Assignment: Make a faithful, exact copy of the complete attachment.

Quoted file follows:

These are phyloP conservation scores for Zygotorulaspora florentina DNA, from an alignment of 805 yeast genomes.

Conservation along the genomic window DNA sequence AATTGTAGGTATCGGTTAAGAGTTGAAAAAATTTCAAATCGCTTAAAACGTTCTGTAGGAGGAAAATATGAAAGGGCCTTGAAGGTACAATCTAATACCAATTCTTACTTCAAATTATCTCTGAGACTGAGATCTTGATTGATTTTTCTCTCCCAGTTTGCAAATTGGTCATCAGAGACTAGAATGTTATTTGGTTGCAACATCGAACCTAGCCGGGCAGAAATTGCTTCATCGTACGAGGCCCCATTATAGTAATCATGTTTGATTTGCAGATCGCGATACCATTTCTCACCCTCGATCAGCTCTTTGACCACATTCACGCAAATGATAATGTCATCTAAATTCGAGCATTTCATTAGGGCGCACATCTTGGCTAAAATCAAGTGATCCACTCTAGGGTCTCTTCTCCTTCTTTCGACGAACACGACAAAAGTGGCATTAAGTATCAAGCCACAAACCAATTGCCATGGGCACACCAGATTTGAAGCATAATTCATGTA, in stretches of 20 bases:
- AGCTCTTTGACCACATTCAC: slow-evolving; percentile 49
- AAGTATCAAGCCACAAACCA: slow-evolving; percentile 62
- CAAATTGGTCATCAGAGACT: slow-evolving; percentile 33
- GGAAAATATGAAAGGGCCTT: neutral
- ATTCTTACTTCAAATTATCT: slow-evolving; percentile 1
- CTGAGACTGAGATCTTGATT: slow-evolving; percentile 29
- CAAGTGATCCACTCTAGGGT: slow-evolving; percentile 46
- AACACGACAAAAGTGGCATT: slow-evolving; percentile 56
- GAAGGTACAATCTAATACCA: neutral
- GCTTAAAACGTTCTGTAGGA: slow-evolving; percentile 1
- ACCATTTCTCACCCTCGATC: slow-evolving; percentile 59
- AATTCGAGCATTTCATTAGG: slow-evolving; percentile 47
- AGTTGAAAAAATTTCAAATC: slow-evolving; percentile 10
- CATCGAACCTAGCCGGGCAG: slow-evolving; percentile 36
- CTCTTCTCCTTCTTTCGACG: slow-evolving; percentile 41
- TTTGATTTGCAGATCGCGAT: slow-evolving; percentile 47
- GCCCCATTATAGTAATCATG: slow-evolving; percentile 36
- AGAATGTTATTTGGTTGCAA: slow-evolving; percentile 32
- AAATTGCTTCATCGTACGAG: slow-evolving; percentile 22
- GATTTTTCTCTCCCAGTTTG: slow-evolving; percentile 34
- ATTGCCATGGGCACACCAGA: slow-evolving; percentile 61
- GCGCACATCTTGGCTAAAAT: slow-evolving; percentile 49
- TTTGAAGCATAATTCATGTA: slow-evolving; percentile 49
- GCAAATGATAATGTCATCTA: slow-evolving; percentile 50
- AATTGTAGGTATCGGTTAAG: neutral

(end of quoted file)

These are phyloP conservation scores for Zygotorulaspora florentina DNA, from an alignment of 805 yeast genomes.

Conservation along the genomic window DNA sequence AATTGTAGGTATCGGTTAAGAGTTGAAAAAATTTCAAATCGCTTAAAACGTTCTGTAGGAGGAAAATATGAAAGGGCCTTGAAGGTACAATCTAATACCAATTCTTACTTCAAATTATCTCTGAGACTGAGATCTTGATTGATTTTTCTCTCCCAGTTTGCAAATTGGTCATCAGAGACTAGAATGTTATTTGGTTGCAACATCGAACCTAGCCGGGCAGAAATTGCTTCATCGTACGAGGCCCCATTATAGTAATCATGTTTGATTTGCAGATCGCGATACCATTTCTCACCCTCGATCAGCTCTTTGACCACATTCACGCAAATGATAATGTCATCTAAATTCGAGCATTTCATTAGGGCGCACATCTTGGCTAAAATCAAGTGATCCACTCTAGGGTCTCTTCTCCTTCTTTCGACGAACACGACAAAAGTGGCATTAAGTATCAAGCCACAAACCAATTGCCATGGGCACACCAGATTTGAAGCATAATTCATGTA, in stretches of 20 bases:
- AGCTCTTTGACCACATTCAC: slow-evolving; percentile 49
- AAGTATCAAGCCACAAACCA: slow-evolving; percentile 62
- CAAATTGGTCATCAGAGACT: slow-evolving; percentile 33
- GGAAAATATGAAAGGGCCTT: neutral
- ATTCTTACTTCAAATTATCT: slow-evolving; percentile 1
- CTGAGACTGAGATCTTGATT: slow-evolving; percentile 29
- CAAGTGATCCACTCTAGGGT: slow-evolving; percentile 46
- AACACGACAAAAGTGGCATT: slow-evolving; percentile 56
- GAAGGTACAATCTAATACCA: neutral
- GCTTAAAACGTTCTGTAGGA: slow-evolving; percentile 1
- ACCATTTCTCACCCTCGATC: slow-evolving; percentile 59
- AATTCGAGCATTTCATTAGG: slow-evolving; percentile 47
- AGTTGAAAAAATTTCAAATC: slow-evolving; percentile 10
- CATCGAACCTAGCCGGGCAG: slow-evolving; percentile 36
- CTCTTCTCCTTCTTTCGACG: slow-evolving; percentile 41
- TTTGATTTGCAGATCGCGAT: slow-evolving; percentile 47
- GCCCCATTATAGTAATCATG: slow-evolving; percentile 36
- AGAATGTTATTTGGTTGCAA: slow-evolving; percentile 32
- AAATTGCTTCATCGTACGAG: slow-evolving; percentile 22
- GATTTTTCTCTCCCAGTTTG: slow-evolving; percentile 34
- ATTGCCATGGGCACACCAGA: slow-evolving; percentile 61
- GCGCACATCTTGGCTAAAAT: slow-evolving; percentile 49
- TTTGAAGCATAATTCATGTA: slow-evolving; percentile 49
- GCAAATGATAATGTCATCTA: slow-evolving; percentile 50
- AATTGTAGGTATCGGTTAAG: neutral